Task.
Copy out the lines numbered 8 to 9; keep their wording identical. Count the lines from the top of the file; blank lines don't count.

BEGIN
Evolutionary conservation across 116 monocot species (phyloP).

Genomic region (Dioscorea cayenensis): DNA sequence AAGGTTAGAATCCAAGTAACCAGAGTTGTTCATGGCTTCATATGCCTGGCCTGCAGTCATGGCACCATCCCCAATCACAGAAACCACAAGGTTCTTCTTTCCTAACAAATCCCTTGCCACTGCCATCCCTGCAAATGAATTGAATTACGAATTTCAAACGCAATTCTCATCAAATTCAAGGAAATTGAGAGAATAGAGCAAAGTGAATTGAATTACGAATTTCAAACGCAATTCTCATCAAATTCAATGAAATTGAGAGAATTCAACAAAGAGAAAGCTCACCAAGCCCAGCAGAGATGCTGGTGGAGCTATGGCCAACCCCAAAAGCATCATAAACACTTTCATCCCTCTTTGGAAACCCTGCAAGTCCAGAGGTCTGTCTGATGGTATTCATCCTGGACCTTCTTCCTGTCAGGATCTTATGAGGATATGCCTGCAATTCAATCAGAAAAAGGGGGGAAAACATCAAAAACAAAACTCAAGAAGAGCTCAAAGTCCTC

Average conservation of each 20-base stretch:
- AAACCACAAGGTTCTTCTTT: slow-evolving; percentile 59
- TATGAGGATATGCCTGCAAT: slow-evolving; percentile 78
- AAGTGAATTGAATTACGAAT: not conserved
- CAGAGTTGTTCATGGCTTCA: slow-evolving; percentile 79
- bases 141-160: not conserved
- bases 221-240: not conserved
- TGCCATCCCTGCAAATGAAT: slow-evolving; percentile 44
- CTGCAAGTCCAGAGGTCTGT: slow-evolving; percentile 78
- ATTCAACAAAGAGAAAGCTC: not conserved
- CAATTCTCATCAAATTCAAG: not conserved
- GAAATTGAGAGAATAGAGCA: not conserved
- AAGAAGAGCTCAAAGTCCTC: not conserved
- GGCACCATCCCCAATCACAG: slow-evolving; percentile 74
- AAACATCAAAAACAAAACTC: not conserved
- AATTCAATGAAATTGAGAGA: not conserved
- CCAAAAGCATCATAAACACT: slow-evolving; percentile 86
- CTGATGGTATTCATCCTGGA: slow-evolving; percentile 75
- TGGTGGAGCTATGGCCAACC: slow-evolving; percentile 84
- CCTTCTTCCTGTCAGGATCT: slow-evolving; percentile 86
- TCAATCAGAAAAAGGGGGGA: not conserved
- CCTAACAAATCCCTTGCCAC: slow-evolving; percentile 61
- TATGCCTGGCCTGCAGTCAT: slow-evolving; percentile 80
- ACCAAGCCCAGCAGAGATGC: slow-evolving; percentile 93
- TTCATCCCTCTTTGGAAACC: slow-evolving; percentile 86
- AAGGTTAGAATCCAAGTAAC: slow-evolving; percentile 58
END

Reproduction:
- bases 141-160: not conserved
- bases 221-240: not conserved